The aesthetic production of AI is salvage par excellence. It is the pixel-level copy and pasting of thousands of patterns, merging and re-merging in various organizations to produce the vaguely recognizable forms that follow familiar logic. There is nothing "new", insofar there is nothing that doesn't pre-exist in the pixel order of its dataset. The innovation of AI is the obliteration of the object into its dividuated pixels.

Through this salvage emerges a collage—the re-purposing of materials to create something which both references its original and its newness. It is a transformative act, but it cannot avoid reference to the original. Collage is permanently locked in dialogue with the pieces that comprise it. Like the system of capital that produces it, it is only able to salvage. It can only recombine previous patterns. The pixel orders that compose any object are fused with pixels orders of another, and while the combinations may be novel, they are bound—like any production—to an episteme, to knowledge that defines the conditions of possibility.4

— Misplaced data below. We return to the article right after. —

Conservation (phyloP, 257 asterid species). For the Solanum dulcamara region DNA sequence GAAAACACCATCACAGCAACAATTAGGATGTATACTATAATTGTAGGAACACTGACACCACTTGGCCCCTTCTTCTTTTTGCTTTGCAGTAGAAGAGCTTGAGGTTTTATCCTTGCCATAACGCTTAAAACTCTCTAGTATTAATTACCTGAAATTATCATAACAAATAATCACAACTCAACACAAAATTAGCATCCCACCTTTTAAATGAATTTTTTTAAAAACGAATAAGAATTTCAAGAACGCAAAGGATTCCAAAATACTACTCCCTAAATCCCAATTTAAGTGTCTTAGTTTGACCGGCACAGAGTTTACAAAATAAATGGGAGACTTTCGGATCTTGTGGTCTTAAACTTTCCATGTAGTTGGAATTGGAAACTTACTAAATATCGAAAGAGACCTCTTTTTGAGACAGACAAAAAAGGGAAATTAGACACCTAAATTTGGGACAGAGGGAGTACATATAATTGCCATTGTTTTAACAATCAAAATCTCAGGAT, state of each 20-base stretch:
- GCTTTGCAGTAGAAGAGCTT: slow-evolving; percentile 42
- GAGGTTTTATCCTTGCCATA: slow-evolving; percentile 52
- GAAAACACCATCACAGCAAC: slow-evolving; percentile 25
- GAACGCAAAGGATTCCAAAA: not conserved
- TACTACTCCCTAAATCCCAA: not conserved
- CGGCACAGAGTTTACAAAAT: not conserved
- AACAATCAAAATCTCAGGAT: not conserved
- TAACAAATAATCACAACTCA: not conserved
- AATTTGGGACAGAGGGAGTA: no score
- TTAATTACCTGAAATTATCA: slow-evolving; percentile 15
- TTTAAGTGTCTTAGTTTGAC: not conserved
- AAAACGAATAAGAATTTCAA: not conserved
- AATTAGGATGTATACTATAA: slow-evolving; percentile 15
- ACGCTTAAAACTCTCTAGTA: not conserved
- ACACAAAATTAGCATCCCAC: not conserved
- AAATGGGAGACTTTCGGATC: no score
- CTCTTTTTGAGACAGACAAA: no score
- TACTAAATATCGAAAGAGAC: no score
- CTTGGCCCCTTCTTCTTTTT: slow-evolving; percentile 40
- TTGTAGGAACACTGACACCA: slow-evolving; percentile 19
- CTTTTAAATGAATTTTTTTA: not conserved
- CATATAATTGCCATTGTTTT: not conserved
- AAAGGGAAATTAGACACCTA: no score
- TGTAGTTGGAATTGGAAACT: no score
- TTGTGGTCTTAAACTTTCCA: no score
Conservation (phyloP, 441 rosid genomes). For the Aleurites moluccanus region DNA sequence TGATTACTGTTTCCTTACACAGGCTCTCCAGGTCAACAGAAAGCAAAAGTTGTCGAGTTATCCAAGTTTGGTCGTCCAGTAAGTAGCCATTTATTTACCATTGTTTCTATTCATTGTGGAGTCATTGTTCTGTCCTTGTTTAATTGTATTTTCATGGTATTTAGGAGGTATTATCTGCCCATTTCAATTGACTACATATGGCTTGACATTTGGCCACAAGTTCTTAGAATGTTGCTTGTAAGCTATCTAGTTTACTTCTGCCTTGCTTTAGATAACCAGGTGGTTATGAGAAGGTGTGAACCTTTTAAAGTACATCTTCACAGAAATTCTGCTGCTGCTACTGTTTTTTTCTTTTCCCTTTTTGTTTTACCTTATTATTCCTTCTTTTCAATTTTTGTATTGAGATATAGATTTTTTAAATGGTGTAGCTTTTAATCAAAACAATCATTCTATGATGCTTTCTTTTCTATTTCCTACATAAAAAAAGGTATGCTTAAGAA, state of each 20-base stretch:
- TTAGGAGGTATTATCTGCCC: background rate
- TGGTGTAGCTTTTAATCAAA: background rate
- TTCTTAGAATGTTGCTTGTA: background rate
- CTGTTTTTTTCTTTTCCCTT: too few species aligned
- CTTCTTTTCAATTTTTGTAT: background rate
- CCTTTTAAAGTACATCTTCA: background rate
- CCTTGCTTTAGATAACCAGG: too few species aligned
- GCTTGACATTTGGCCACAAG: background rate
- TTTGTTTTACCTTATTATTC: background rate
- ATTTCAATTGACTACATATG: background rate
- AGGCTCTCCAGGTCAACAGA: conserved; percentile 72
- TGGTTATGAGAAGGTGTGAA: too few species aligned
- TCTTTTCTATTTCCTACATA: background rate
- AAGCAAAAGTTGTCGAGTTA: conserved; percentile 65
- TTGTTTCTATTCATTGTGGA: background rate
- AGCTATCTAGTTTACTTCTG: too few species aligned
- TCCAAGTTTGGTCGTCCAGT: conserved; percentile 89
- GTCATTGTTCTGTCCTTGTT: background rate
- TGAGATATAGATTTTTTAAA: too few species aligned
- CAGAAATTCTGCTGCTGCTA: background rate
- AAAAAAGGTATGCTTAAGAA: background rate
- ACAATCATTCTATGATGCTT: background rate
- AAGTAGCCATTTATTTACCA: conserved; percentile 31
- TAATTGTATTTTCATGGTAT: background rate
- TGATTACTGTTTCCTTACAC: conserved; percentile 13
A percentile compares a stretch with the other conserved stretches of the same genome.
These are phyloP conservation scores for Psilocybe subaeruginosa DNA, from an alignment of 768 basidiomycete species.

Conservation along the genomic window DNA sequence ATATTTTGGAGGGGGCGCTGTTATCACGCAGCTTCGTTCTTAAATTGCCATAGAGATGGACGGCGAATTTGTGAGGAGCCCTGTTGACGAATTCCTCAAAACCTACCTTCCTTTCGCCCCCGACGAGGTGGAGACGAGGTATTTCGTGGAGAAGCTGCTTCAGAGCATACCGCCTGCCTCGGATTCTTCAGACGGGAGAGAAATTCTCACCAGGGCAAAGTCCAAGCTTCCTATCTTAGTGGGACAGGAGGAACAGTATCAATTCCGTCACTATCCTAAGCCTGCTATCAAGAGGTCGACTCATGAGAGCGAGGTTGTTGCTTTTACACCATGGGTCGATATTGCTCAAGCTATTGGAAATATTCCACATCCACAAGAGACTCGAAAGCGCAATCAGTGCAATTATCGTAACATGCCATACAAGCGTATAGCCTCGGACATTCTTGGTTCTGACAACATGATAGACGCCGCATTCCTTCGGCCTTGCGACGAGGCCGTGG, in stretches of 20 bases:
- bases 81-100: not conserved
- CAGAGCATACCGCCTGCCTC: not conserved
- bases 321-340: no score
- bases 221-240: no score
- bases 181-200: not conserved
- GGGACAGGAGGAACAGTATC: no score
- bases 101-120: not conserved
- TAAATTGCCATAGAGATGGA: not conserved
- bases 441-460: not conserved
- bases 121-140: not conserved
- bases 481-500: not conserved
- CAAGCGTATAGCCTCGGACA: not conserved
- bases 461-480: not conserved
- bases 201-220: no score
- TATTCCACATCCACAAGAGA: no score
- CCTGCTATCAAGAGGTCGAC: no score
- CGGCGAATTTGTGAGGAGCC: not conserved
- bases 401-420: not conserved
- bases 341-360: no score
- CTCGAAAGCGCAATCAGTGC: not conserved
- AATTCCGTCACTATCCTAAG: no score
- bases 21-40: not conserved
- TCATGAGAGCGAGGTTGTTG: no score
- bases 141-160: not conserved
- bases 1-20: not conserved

When DALL-E creates "digital image noise," it cannot do so without its database of tokens and pixels. It moves within the epistemology of the dataset. The "wholeness" of the image obscures the mechanisms of salvage that produce it. The operating principle of the model only becomes visible when the database of pixel-patterns begins to collapse into one another. When the pixel-patterns that form the AI generated content become indistinguishable in the database, those patterns begin to emerge and disrupt the illusion of "wholeness" in the collage.